, Salem, MA

March 21, 2013

Our view: On Iraq anniversary, continued appreciation of Operation Troop Support

The Salem News

---- — The continued hard work and dedication of Dick and Christine Moody is nothing short of astounding.

The Moodys are the driving force behind Operation Troop Support, a shoestring operation that began in the couple’s Trinity Street home in Danvers after the beginning of the Iraq War in 2003. Over the course of the last decade, it has let tens of thousands of soldiers serving overseas know their sacrifice has not gone unnoticed or unappreciated.

Over the past 10 years, the group has mailed 79,000 weekly care packages and 146,000 holiday packages to American servicemen and servicewomen.

While the packages contain small items — socks, movies, fleece blankets, gum, puzzles, personal hygiene products — they have an outsized effect on the soldiers and sailors receiving them in places ranging from Iraq and Afghanistan to South Korea and Qatar.

Service is in the family blood. Daughter Christina-Marie Pennington was an Air Force combat medic. Son Scott, a senior master sergeant, has served three overseas tours with the Air Force. Dick Moody is a retired Air Force colonel who served in Vietnam and Desert Storm, and he knows of the loneliness, isolation and uncertainty that come with the job, for soldiers and family members alike.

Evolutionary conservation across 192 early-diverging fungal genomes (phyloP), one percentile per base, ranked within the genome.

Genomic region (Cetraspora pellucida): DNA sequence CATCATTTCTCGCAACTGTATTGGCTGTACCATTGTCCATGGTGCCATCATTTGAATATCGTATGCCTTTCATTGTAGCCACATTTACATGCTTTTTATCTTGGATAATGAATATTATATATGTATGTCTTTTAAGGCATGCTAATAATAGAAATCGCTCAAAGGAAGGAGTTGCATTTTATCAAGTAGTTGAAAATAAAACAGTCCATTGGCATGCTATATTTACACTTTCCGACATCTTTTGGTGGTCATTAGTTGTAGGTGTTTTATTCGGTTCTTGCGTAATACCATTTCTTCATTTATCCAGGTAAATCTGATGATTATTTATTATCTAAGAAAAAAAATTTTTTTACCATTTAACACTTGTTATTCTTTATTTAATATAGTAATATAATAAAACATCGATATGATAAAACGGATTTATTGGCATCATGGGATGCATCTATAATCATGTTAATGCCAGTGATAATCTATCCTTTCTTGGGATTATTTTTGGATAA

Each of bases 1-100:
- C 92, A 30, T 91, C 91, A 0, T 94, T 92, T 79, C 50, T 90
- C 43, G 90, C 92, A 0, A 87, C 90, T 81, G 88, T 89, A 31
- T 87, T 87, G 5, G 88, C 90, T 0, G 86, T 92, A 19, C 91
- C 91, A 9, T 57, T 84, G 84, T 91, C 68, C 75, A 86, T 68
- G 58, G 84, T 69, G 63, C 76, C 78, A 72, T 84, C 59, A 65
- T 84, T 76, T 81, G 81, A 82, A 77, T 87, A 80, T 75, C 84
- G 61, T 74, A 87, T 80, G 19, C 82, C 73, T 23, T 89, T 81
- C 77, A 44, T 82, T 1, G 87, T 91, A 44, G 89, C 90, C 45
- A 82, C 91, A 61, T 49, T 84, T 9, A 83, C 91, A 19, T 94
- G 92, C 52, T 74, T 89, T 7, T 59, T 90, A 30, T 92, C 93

“It’s one thing when you go overseas and you fight in a war, and you are in harm’s way and your loved ones are at home,” Moody told reporter Ethan Forman. “But this troop support brought us into a realization that we are sitting at home and our daughter and our son are in the war zone. I would tell you, any day of the week, I would much rather be in the war zone than sitting back here. This is terrible, because you don’t know what to expect.”

Operation Troop Support has done more than brighten the daily lives of soldiers overseas. It has united residents of Danvers and the North Shore in service of a larger mission. Every Saturday, for example, you can find retired town Patrolman Jim George in Danvers Square, collecting donations to cover postage, which can cost as much as $2,000 a week. Over on Brookwood Lane, Stephen and Ellen Godzik have been known to turn over a large section of their home as a place to sort items for holiday wrapping sessions. Supplies and funds are donated by businesses, churches and people who want to contribute. This Saturday at 6:30 p.m., there will be a fundraising anniversary dinner for the group at Angelica’s Restaurant in Middleton.

Ten years on, the Moodys’ dedication hasn’t waned. They still get letters from soldiers saying thank you or asking for help.

“When we get a letter that says ‘Can you help me?’ we just don’t feel like stopping,” Dick Moody said. “Somebody needs what we are doing.”

A decade later, they continue to set an example for us all.